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Within the astrological calendar, each of the zodiac’s twelve constellations has an age. Each age lasts roughly 2,150 years corresponding to a 28,500-year cycle in which the earth’s axis gyroscopically shifts its orientation towards the various constellations. According to some, the Age of Aquarius is upon us. Under this rubric, the world’s strife and upheaval are mere growing pains. Socio-political revolution—the dismantling of old values and institutions—represents an evolution in human consciousness. In a universe where human affairs are governed by the dawning of a new celestial era, the world falls apart only to come together, putting a premium on a belief in the interconnectedness of all things.
The Age of Aquarius is not a period that has yet to be, but a moment that has come to pass. Indeed, the Age of Aquarius commonly refers to the latter half of the 1960s and early 1970s. It designates a period whose utopian aspirations achieved their fullest expression in alternative lifestyles. These were born of a turbulent decade whose rhetoric devolved from that of effecting social change to that of personal fulfillment: from 1964, in which Lyndon B. Johnson unveiled the “Great Society,” to 1969, which Newsweek dubbed “Year of the Commune.” Thanks in no small part to youth culture, the period’s aspirations found unforgettable expression. An endless celebration of the period, however, overshadows the fact that the retreat from the social into the personal took place against an encroaching sense of disillusionment. As an exercise in cultural memory, the Age of Aquarius yields an irony-riddled nostalgia often taking the form of self-mockery by those proclaiming “been there, done that.” But the disavowal of the period by liberals and its demonization by conservatives is what marks the Age of Aquarius’ estrangement from the present.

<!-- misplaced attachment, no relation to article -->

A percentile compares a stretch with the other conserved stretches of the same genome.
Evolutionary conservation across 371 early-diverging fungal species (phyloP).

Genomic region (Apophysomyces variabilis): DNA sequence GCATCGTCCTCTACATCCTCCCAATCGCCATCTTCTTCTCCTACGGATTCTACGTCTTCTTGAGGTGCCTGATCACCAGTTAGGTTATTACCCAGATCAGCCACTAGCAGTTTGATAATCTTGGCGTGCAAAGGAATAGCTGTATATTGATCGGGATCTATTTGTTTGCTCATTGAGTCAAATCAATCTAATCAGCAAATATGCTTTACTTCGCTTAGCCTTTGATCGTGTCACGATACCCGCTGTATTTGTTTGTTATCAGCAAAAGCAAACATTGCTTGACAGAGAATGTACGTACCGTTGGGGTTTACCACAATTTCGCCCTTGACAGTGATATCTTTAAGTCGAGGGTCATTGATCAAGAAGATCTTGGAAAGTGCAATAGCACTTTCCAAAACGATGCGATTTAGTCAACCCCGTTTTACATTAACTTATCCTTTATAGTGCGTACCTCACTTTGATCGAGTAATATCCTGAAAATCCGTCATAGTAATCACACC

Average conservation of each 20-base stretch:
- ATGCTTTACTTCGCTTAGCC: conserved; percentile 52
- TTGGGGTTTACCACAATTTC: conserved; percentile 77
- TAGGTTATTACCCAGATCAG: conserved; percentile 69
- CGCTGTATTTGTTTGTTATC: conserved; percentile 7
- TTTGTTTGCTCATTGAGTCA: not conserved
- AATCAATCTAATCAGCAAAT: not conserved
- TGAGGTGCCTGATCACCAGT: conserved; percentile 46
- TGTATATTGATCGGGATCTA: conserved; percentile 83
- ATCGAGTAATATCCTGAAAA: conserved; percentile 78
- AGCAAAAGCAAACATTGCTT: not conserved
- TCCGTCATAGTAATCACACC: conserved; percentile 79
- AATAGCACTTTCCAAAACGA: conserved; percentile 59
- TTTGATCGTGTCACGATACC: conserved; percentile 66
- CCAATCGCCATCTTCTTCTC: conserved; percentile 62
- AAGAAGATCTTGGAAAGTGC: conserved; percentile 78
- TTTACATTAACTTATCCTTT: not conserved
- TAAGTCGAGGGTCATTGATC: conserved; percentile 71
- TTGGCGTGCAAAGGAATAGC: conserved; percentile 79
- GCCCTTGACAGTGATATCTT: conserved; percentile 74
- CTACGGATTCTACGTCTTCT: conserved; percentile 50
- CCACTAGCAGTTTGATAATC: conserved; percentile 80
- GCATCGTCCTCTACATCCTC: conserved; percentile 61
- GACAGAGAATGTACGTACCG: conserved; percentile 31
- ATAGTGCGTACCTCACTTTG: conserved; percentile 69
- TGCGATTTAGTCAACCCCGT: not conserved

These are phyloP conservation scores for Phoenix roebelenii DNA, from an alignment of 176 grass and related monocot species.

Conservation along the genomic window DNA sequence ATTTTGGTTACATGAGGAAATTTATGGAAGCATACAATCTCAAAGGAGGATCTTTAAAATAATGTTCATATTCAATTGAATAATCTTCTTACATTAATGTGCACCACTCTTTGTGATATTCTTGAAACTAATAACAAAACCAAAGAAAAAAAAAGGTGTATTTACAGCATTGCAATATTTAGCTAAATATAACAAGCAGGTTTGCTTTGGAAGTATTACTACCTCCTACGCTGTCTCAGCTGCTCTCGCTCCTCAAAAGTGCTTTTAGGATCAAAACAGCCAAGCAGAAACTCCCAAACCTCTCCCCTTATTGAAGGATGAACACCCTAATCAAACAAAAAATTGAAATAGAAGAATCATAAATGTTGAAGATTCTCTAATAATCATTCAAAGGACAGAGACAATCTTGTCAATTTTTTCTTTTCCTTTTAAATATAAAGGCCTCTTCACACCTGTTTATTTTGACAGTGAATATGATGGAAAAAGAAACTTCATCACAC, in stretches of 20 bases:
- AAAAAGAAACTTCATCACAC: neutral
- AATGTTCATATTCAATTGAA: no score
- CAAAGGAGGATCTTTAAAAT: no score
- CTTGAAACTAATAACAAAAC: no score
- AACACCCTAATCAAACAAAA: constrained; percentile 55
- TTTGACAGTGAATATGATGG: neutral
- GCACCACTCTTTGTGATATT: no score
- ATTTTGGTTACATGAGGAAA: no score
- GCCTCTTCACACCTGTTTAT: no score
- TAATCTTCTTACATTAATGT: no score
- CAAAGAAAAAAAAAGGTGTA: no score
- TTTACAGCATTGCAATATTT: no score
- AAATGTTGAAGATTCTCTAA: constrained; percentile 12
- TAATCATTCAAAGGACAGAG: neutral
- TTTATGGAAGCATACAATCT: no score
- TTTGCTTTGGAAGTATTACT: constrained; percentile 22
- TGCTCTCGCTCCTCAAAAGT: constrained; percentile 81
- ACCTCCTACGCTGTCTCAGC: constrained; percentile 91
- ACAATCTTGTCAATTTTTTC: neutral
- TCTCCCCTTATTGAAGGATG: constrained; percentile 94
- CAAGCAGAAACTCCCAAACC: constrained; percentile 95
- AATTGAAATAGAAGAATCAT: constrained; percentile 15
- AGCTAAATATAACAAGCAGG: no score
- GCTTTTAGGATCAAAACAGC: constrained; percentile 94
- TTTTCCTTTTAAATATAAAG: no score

This three-person exhibition features Carol Bove (b. 1971), Amy Grappell (b. 1964), and David Noonan (b. 1969). For this generation of artists, the Age of Aquarius has become an archaeological site whose findings exist as effects of history. These artists are young enough to claim historical objectivity in relation to events of the 1960s, and simultaneously old enough to have a deeply subjective relationship to its effects. As wide-eyed and silent witnesses to the Age of Aquarius, they are granted an arms-length proprietary interest in the period, an ownership but at a critical and critically specific distance. More important than being linked by way of period-based content (free love, mimes, the inherent expressivity of natural forms), is the extent to which these three very different artists allow the period to speak for itself. Under this constraint, the challenge is distinguishing the generation being spoken for from the generation being spoken of.
Whether it is Bove’s plinth-based reliquary, La traversée difficile (The Difficult Crossing), 2008, a curated selection of objects and images linking the unconscious to the expanded conscious via the figures of Rene Magritte and Gerald Heard; Grappell’s Quadrangle, 2009, an unflinching documentary about her parents’ spousal swap; or Noonan’s sustained mining of the period’s dance and theater photo documentation for its expressive excesses, all three artists are engaged in conspicuous appropriation. While forthrightly invoking the period, their work collectively speaks more to the period’s estrangement from the present, a predicament mirroring the fate of these artists’ generation as it is caught between the “me generation” and digital techno-natives who came of age after the internet’s advent. On the one hand, the Age of Aquarius was eclipsed by New Age, a ubiquitous brand of spirituality cum lifestyle that, as a major market force, was more aligned with an ever-burgeoning “quality-of-life-revolution” spawned in the 1980s than any spiritual indulgences attributable to hippies. On the other hand, there is the digital revolution whose generational dividing line is not the presence of the computer, but whether you came of age before social networking. But these artists’ generation was weaned on a rhetoric of alternatives and spiritual development that produced an itch neither Whole Foods nor Facebook can scratch. As a result, their soul-searching, at mid-life’s eve, has just begun, and what better place to start than the cultural site of their souls’ nascence?